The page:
This is a big endorsement of the effort put in by our Visit Guernsey Cruise welcome team and their Harbour and Environment & Infrastructure colleagues.

In 2018 Visit Guernsey undertook a significant amount of activity to help raise the awareness of Guernsey as a holiday destination. Much of this capitalised on the launch of the Guernsey Literary and Potato Peel Pie Society film.

Activity included TV and cinema advertising campaigns, a dedicated microsite and digital campaign, the UK and Guernsey movie premiers, joint promotions with Studio Canal, Netflix Random House and major UK brands, and significant activity in the UK, US, France, Germany and the Netherlands.

As the promotion on the back of the film did not kick off until the beginning of Q2 2018, traditionally the tail end of the travel industry's core promotional period, the real impact of the activity surrounding the movie is not expected until this year.

One of Guernsey's unique offers is the significant footprint left by Victor Hugo. Visit Guernsey has been working with Hauteville House and the Victor Hugo estate to promote the reopening of Hauteville House on 6 April following major renovation work. A new dedicated Victor Hugo microsite will be launched to support this.

The new Occupation Trail and Passport will be launched soon, and Visit Guernsey continues to work with Festung Guernsey on the planned 'Bunker Day' in June, and other initiatives that are part of the Atlantic Wall organisation activities. Visit Guernsey is already working with Jersey and Normandy on the 2020 celebration of the 75th anniversary of Liberation.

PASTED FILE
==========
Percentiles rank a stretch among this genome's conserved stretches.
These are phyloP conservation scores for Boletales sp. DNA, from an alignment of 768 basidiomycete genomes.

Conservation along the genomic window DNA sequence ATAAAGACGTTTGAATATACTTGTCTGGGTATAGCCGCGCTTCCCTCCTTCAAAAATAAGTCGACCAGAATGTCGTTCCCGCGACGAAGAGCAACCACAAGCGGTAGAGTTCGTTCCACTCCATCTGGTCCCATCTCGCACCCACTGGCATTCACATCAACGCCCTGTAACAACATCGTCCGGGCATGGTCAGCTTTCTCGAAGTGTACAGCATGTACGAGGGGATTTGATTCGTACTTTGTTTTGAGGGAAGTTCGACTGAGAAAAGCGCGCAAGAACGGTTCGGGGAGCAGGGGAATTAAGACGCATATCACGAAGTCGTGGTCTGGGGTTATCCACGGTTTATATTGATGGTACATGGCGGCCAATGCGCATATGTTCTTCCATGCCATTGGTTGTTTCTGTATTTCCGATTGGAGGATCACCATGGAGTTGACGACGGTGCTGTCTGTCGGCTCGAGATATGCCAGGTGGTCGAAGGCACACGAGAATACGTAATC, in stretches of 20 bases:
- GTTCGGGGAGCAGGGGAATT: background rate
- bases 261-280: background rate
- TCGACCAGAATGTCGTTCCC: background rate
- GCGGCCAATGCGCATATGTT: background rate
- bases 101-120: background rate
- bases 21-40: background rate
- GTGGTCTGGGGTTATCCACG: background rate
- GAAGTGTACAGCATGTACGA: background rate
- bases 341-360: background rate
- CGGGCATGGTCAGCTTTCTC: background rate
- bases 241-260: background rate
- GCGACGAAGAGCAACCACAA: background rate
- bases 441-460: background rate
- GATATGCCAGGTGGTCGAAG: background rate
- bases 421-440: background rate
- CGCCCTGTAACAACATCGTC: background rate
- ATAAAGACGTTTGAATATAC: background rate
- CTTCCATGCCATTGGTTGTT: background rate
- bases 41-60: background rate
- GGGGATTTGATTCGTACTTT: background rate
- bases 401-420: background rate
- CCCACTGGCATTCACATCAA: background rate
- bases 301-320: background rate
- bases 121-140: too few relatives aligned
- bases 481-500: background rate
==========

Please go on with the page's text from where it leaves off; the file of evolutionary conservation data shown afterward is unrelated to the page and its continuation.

As well as heritage, the Committee is also working on blue economy tourism, green tourism, medical tourism, art tourism and sports tourism opportunities and last week a national press and digital campaign - with TV historian Dan Snow - was announced.

Visit Guernsey's work has been recognised by two nominations in the UK National Travel Marketing Awards. One for the Potato Peel Pie Society Microsite, in partnership with local Digital Agency TPA; and one for the Potato Peel Pie PR campaign with agency partner Lotus.

I hope the Assembly can support the tourism sector and the work done to promote our island.

Our tourism sector has renewed confidence and investment.

Let's get behind it on social media and encourage that - and sell Guernsey.

Let's show potential visitors that we want them to come here.

There is much for us to be positive about and to support.